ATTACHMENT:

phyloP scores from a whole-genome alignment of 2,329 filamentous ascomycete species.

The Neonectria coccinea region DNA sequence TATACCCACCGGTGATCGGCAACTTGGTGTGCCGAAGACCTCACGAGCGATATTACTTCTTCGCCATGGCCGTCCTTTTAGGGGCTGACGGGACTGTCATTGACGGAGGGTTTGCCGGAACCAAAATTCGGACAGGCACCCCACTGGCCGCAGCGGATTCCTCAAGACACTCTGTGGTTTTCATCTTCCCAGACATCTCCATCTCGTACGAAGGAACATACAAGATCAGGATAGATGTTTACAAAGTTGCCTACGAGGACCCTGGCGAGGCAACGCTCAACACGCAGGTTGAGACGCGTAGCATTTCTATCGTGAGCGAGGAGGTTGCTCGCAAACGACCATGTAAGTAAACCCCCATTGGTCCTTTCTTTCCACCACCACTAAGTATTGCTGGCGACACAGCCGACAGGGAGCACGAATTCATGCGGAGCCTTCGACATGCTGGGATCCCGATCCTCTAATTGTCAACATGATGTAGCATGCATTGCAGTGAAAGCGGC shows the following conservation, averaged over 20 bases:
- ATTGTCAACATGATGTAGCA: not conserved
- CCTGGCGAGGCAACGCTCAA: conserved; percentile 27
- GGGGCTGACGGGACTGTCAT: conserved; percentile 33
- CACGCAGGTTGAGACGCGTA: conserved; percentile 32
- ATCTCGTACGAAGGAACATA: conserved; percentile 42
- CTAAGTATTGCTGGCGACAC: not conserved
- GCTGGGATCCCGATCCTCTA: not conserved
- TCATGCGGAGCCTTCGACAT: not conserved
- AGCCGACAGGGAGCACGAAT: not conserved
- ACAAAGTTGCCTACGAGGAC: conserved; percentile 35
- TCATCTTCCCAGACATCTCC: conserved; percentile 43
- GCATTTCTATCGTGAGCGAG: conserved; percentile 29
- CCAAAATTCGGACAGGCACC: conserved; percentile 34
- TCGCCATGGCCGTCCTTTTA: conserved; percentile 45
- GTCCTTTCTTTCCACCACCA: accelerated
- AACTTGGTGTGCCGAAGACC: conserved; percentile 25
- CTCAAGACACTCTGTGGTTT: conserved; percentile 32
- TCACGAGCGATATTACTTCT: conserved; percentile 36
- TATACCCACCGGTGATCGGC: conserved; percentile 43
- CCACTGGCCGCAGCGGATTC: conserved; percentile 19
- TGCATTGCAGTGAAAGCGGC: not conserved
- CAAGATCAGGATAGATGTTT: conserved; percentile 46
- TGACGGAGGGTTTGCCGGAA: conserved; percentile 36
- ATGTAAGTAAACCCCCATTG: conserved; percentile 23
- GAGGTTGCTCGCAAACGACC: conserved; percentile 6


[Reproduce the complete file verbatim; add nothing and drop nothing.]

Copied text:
phyloP scores from a whole-genome alignment of 2,329 filamentous ascomycete species.

The Neonectria coccinea region DNA sequence TATACCCACCGGTGATCGGCAACTTGGTGTGCCGAAGACCTCACGAGCGATATTACTTCTTCGCCATGGCCGTCCTTTTAGGGGCTGACGGGACTGTCATTGACGGAGGGTTTGCCGGAACCAAAATTCGGACAGGCACCCCACTGGCCGCAGCGGATTCCTCAAGACACTCTGTGGTTTTCATCTTCCCAGACATCTCCATCTCGTACGAAGGAACATACAAGATCAGGATAGATGTTTACAAAGTTGCCTACGAGGACCCTGGCGAGGCAACGCTCAACACGCAGGTTGAGACGCGTAGCATTTCTATCGTGAGCGAGGAGGTTGCTCGCAAACGACCATGTAAGTAAACCCCCATTGGTCCTTTCTTTCCACCACCACTAAGTATTGCTGGCGACACAGCCGACAGGGAGCACGAATTCATGCGGAGCCTTCGACATGCTGGGATCCCGATCCTCTAATTGTCAACATGATGTAGCATGCATTGCAGTGAAAGCGGC shows the following conservation, averaged over 20 bases:
- ATTGTCAACATGATGTAGCA: not conserved
- CCTGGCGAGGCAACGCTCAA: conserved; percentile 27
- GGGGCTGACGGGACTGTCAT: conserved; percentile 33
- CACGCAGGTTGAGACGCGTA: conserved; percentile 32
- ATCTCGTACGAAGGAACATA: conserved; percentile 42
- CTAAGTATTGCTGGCGACAC: not conserved
- GCTGGGATCCCGATCCTCTA: not conserved
- TCATGCGGAGCCTTCGACAT: not conserved
- AGCCGACAGGGAGCACGAAT: not conserved
- ACAAAGTTGCCTACGAGGAC: conserved; percentile 35
- TCATCTTCCCAGACATCTCC: conserved; percentile 43
- GCATTTCTATCGTGAGCGAG: conserved; percentile 29
- CCAAAATTCGGACAGGCACC: conserved; percentile 34
- TCGCCATGGCCGTCCTTTTA: conserved; percentile 45
- GTCCTTTCTTTCCACCACCA: accelerated
- AACTTGGTGTGCCGAAGACC: conserved; percentile 25
- CTCAAGACACTCTGTGGTTT: conserved; percentile 32
- TCACGAGCGATATTACTTCT: conserved; percentile 36
- TATACCCACCGGTGATCGGC: conserved; percentile 43
- CCACTGGCCGCAGCGGATTC: conserved; percentile 19
- TGCATTGCAGTGAAAGCGGC: not conserved
- CAAGATCAGGATAGATGTTT: conserved; percentile 46
- TGACGGAGGGTTTGCCGGAA: conserved; percentile 36
- ATGTAAGTAAACCCCCATTG: conserved; percentile 23
- GAGGTTGCTCGCAAACGACC: conserved; percentile 6